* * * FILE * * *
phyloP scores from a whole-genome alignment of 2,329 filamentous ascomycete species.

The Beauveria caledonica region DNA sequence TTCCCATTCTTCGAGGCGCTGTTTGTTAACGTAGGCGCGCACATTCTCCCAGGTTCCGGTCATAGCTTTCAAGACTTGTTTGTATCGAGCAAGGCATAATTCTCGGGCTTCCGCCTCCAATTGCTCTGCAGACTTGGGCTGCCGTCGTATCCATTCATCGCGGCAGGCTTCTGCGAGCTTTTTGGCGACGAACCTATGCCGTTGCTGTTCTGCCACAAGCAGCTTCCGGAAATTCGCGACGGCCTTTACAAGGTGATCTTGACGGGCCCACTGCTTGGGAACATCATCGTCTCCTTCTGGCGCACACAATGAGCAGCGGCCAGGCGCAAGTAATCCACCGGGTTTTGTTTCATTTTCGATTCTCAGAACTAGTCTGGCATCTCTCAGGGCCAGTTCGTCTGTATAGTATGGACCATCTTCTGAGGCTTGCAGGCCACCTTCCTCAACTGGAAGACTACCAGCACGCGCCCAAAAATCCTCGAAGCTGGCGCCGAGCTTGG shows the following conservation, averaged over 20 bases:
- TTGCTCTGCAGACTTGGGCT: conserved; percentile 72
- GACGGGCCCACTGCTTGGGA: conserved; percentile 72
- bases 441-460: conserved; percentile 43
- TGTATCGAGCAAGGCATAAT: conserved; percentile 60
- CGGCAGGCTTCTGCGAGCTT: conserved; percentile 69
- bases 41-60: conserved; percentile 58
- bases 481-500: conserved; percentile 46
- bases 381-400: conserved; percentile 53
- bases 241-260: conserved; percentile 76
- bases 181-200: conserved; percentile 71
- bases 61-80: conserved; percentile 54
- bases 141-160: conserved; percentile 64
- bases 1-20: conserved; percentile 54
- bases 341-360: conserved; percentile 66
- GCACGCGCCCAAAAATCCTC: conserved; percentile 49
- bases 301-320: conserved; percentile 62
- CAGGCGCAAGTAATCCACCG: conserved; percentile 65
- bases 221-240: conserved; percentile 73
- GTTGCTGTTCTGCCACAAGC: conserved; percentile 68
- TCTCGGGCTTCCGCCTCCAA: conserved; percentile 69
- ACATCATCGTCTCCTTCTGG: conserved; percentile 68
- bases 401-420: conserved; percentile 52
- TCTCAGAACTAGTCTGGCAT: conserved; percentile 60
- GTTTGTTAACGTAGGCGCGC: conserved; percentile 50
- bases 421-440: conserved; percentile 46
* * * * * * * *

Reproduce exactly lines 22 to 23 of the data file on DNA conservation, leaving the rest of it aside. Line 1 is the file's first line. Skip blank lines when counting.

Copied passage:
- TCTCGGGCTTCCGCCTCCAA: conserved; percentile 69
- ACATCATCGTCTCCTTCTGG: conserved; percentile 68